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Keywords:

  • flow regulation;
  • bryophytes;
  • macroalgae;
  • Australia;
  • upland streams

Abstract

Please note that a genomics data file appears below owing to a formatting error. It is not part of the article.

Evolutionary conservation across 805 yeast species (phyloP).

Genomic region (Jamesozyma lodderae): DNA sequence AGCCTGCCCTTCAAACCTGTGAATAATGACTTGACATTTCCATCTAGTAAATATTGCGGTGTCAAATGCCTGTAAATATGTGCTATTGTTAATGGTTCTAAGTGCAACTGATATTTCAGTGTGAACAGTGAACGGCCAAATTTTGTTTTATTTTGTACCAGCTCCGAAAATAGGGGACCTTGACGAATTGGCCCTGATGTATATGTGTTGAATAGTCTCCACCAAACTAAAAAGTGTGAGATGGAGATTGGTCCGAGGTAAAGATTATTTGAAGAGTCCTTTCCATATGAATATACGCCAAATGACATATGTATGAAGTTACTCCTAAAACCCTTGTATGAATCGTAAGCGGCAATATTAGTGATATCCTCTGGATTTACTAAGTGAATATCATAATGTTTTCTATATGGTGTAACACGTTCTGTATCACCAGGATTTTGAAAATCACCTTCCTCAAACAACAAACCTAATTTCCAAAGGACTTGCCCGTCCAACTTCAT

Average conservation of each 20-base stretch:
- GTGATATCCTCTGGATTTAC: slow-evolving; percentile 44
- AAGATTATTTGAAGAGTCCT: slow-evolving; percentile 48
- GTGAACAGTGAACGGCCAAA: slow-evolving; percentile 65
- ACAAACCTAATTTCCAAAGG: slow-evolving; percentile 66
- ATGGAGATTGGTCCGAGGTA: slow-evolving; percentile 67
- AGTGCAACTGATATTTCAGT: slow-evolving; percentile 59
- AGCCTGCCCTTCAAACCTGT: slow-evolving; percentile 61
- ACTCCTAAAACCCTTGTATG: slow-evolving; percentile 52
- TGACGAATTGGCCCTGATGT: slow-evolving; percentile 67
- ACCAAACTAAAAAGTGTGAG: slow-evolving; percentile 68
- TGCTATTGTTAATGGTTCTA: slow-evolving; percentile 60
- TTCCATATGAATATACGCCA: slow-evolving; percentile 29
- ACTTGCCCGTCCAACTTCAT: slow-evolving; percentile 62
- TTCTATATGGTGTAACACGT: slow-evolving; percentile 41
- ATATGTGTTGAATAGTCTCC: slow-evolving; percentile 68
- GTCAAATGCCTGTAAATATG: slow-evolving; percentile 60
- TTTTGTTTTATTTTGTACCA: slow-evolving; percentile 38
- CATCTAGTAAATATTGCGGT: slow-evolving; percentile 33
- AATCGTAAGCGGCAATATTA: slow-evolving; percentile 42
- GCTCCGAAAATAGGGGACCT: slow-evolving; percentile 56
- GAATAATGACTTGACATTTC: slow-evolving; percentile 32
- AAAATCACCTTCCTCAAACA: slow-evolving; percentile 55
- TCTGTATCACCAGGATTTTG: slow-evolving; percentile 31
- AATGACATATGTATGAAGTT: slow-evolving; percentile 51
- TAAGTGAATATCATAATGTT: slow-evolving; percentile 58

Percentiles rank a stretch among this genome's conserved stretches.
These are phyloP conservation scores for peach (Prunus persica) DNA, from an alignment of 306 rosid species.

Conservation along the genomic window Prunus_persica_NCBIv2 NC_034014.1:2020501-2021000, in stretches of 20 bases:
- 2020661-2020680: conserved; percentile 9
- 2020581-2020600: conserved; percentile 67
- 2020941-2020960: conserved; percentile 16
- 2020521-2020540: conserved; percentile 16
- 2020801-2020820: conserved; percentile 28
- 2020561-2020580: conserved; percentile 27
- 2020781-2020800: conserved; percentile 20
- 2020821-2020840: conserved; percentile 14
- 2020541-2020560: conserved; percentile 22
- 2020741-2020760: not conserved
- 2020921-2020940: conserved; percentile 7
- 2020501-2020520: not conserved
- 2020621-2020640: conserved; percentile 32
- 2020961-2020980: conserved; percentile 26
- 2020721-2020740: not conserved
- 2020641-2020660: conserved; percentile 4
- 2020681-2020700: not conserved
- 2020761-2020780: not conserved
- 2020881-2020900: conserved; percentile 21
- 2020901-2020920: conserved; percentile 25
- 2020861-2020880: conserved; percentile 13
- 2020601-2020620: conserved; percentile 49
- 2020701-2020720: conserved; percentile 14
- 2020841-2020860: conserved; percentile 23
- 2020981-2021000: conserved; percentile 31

River regulation can cause various downstream changes to the physical environment of stream channels. Here, we examined whether disturbance of the stream bed and/or degree of emergence of large substrata affect the diversity and abundances of bryophytes and macroalgae in three regulated and three unregulated upland streams. We marked and mapped randomly selected rocks in situ for each stream and measured the rates at which these substrata disappeared. We recorded percentage covers of bryophytes and macroalgae in each stream on rocks of differing sizes (‘small’ <10 cm, ‘medium’ = 10–20 cm, ‘large’ >20 cm maximum top dimension) and lying either loosely on top of the bed or packed into it; we also recorded when rocks were emergent. We found strong positive associations between plant cover (mostly bryophytes) and substrate size, consistent with the hypothesis that substratum stability primarily drives bryophyte abundance. Nevertheless, highest covers of bryophytes in unregulated streams were found on emergent rocks, which tended to be large, meaning that disturbance and emergence effects were difficult to discriminate. Regulated streams did not have lower disturbance frequencies than unregulated systems. Percentage covers of plants, primarily bryophytes, were lower in regulated systems because of reduced cover on large substrata, but not small or medium ones. Together, these two pieces of evidence suggest that effects of river regulation on bryophytes were not caused by altered disturbance frequencies. A more likely explanation is that regulated streams have little of the daily or weekly rises and falls in discharge that occur in unregulated streams because of small rainfall events. Consequently, large rocks in regulated streams have only narrow zones that are subject to a variety of wetted conditions, which may be more suitable for bryophyte growth and colonization than constant submergence. Distinguishing between disturbance and emergence effects is important for setting environmental flows: alleviating the former requires more flushing flows whilst the latter requires greater temporal variability in non-flood flows. Copyright © 2003 John Wiley & Sons, Ltd.